The next thing we do is that we support one to many bucket join. Let us take this as an example. For table A, we see that there are three buckets and for Table B, there are six buckets. For Spark, if we join them in Spark the extra exchange will be needed because they have different buckets. But in our company we need to support this case without exchange. The first method is that we can combine bucket 0 and bucket 3 in Table B and combine bucket 1 and bucket 4 of Table B, and combine bucket 2 and bucket 5 in Table B. So that after the combination the Table B will have three buckets so that they can join with Table A without shuffle. On the right side we can see that we can combine them with sort, yes you say. So the physical and will be like it says, we had scan the Table B and sort the Table B then, you know, it can be joined with Table A without shuffle. Besides we provide another mechanism to support the one to many bucket join because the previous methods have some limitations. The parallelism will be three, which may be too small and we provide another mechanism so that we can use six as a parallelism, and there will be six tasks which were to use the bucket join. But how can we do that? We can clone the Table A, so that Table A will have six buckets and mostly we clone them by a new mechanism named

Bucket Union. We know know that Spark support a mechanism named Union but if we simply use the Union, the Union operator, the outputPartitioning will be unknown, so we create another… We provide another new (mumbles) named Bucket Union, so that the outputPartitioning and the outputOrdering were kept. So after the Bucket Union it can be joined with Table B without a shuffle and a sort.

Yeah, even though we remove the shuffle and the sort, there are some other problems. For example, this mechanism worked well if B left join A and be B left semi join A or B anti join A, or B inner join A. But if we join the B and A with B right join A, or B full outer join A, or B cross join A, there will be some repeating records because we just scanned the table A twice, right?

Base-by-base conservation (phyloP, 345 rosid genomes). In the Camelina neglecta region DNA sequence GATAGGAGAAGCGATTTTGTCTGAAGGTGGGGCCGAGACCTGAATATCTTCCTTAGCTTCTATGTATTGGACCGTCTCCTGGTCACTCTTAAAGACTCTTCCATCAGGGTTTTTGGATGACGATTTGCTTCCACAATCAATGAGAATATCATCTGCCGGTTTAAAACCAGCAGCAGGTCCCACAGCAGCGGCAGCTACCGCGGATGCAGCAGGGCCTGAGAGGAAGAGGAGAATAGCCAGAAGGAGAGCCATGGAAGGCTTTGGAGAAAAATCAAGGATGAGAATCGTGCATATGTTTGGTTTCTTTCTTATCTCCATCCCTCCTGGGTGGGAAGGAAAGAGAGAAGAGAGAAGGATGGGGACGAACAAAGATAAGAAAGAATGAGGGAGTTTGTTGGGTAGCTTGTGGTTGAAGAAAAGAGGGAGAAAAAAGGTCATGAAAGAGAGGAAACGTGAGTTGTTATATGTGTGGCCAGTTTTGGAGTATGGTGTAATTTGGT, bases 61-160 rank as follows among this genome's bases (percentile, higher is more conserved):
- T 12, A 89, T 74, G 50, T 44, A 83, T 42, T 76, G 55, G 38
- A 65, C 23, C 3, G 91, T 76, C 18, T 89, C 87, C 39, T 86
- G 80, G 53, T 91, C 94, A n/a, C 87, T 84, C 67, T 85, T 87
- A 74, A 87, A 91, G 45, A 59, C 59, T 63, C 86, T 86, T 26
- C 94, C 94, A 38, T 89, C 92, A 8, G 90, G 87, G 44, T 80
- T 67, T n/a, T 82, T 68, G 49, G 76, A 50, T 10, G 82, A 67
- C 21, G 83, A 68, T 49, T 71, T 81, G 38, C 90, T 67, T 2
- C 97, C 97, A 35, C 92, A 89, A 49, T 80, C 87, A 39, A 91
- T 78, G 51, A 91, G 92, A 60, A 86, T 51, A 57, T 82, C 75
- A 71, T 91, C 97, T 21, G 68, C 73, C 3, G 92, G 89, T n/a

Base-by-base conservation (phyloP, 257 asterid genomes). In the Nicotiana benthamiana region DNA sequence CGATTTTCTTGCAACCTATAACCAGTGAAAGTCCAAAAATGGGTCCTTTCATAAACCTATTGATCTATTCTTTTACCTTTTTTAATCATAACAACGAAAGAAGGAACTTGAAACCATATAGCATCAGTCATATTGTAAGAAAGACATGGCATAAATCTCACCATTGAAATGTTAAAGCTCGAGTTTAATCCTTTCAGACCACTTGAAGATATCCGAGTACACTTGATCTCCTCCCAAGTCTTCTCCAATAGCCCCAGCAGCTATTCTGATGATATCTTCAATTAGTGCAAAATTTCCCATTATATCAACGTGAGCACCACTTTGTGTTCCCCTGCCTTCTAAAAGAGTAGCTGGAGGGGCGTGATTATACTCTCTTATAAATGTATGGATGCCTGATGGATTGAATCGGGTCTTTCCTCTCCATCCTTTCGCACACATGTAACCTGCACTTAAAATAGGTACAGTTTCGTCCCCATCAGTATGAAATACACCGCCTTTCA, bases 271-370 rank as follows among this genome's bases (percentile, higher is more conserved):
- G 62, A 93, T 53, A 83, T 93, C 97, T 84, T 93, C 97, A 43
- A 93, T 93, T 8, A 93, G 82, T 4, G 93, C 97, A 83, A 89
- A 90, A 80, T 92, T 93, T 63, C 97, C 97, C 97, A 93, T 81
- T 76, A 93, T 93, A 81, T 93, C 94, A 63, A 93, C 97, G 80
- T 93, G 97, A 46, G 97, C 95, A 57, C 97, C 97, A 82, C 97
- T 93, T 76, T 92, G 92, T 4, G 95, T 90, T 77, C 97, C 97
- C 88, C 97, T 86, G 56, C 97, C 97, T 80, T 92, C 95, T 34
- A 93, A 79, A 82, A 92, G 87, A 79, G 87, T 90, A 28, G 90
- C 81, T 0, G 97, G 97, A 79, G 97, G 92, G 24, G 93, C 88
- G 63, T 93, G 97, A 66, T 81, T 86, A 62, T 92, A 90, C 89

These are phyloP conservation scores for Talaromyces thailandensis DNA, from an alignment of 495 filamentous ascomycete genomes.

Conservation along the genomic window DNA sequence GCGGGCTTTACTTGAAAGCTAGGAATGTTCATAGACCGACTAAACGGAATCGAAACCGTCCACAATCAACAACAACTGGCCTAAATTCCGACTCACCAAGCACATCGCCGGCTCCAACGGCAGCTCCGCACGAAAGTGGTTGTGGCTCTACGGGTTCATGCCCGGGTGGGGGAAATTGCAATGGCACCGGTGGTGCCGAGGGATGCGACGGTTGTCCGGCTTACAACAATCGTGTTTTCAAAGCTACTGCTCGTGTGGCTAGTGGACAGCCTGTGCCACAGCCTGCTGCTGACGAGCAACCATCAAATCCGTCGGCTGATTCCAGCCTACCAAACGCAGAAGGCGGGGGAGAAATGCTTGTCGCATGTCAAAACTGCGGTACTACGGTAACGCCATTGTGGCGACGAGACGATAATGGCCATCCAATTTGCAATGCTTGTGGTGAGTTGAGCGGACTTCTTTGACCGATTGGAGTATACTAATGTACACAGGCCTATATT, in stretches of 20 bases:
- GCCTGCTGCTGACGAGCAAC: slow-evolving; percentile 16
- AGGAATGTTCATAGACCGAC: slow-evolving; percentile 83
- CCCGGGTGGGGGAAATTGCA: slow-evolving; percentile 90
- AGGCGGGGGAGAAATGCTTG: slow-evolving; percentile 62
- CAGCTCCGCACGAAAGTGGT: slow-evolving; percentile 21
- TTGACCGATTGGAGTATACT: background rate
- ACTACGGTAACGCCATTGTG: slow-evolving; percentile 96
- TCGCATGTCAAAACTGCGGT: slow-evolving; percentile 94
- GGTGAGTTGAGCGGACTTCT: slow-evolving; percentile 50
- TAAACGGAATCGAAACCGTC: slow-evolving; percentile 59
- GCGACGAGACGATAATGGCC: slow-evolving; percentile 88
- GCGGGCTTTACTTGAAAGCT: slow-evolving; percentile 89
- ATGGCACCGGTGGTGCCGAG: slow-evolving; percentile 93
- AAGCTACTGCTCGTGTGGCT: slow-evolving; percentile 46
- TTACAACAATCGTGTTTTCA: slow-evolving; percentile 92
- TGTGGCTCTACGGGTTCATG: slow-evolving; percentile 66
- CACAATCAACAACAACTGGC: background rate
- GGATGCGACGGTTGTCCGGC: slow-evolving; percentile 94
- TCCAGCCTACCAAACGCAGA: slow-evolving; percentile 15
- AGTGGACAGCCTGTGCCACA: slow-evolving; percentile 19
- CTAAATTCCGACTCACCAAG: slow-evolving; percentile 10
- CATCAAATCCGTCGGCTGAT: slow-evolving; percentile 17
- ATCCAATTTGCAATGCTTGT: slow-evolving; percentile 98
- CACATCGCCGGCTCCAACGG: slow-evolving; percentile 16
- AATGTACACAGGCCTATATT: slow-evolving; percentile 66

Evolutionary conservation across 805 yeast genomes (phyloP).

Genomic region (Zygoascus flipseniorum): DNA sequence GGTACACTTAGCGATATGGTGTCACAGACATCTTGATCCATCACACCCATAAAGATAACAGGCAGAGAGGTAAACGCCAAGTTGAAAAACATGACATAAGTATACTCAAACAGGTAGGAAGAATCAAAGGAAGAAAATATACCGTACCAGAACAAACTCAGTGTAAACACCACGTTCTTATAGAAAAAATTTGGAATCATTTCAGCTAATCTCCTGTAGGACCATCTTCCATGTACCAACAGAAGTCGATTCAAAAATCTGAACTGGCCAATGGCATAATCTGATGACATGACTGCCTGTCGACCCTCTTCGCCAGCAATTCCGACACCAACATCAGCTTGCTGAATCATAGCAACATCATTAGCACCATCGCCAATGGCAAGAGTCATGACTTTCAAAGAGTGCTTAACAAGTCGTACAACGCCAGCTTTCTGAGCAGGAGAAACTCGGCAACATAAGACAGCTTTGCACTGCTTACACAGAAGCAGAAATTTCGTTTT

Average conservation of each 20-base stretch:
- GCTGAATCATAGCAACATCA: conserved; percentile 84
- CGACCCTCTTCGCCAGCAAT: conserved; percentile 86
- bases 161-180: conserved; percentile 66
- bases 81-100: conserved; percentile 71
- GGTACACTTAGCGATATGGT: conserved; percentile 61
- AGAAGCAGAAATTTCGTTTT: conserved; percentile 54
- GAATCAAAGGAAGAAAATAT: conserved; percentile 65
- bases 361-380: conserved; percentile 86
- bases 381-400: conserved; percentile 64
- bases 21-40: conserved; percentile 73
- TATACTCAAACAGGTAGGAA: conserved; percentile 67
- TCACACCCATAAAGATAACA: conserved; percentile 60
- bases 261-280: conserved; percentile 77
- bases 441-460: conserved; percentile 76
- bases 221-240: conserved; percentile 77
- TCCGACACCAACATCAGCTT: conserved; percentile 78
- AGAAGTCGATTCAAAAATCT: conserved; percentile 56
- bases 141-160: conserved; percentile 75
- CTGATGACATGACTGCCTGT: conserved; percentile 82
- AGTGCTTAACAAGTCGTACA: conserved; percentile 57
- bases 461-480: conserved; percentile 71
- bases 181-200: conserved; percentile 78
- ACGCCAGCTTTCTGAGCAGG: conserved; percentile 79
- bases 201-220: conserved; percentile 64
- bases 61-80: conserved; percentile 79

We add some other… We dynamically add a filter to resolve this problem. For example, the filter will be like this, the hash, the join ID and then more the number of buckets

and we need to ensure that the result is the same with the bucket id. Let’s take the bucket 0 as an example. There are six records 0, 3, 6, 9, 12 and 15 for bucket 0,

and what we need is 0, 6 and a 12. So we hash the ID and then both ways with 6 and 4, 3, 9 and

15, which is not the target numbers. And when we (mumbles) them with 6 the results will be three, which is differed from the bucket id 0. Then 6, 3, 9 and 15 will be fetched out. With this mechanism there will be no duplicating the records anymore. The next thing we support is that we support joining on more than the bucketing keys. One the left hand side we can see that the table X is bucketed on A. A is the column name and on the right side, the table Y is bucketed by A, and A is also the bucket column, the column name. But the SQL query requires that we need to join Table X and Table Y on both A and B so exchange and sort are reduced.

You exchange on A and B and sort on A and B.

This limitation requires the user’s designs the table

bucketing very carefuly and sometimes it’s not very easy for users to pick up the best bucketing mechanism. For example because our frequent queries are like below, select from Table 1 group by A, B and C and D, and then select from Table 2 group by B, C, D, and select from Table 3 group by B, D, E. And sometimes users may want to join Table 1 and Table 2 on